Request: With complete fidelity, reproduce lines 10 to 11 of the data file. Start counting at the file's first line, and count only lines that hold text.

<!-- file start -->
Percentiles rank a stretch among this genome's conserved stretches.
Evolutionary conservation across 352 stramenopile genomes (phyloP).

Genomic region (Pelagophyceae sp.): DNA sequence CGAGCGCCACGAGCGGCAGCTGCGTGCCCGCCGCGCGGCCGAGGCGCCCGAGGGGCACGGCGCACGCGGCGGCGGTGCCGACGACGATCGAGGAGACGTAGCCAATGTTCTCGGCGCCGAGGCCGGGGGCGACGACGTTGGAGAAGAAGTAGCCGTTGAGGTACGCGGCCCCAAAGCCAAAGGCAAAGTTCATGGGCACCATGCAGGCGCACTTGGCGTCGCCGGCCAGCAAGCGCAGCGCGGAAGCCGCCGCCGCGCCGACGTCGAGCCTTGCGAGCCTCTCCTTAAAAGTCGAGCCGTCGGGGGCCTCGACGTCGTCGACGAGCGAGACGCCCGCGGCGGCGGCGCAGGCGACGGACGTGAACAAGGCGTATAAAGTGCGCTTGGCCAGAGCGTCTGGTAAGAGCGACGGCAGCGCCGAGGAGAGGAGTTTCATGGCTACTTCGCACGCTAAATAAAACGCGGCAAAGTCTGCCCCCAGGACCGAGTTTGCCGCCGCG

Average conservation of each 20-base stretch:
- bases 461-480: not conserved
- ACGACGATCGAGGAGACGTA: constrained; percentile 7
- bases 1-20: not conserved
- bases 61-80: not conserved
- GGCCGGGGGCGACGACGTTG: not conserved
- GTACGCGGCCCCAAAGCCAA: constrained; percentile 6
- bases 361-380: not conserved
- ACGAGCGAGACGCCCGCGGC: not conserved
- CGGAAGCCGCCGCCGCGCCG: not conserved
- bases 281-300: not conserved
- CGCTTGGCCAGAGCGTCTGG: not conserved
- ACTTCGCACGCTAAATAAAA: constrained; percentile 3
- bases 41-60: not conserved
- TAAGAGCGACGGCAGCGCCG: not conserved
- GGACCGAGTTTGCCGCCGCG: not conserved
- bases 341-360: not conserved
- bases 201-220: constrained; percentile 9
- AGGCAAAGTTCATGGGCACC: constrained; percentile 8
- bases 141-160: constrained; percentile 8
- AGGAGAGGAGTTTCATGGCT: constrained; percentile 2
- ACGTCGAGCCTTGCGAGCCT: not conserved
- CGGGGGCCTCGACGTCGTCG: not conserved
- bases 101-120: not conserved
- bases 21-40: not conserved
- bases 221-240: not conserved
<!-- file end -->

- GTACGCGGCCCCAAAGCCAA: constrained; percentile 6
- bases 361-380: not conserved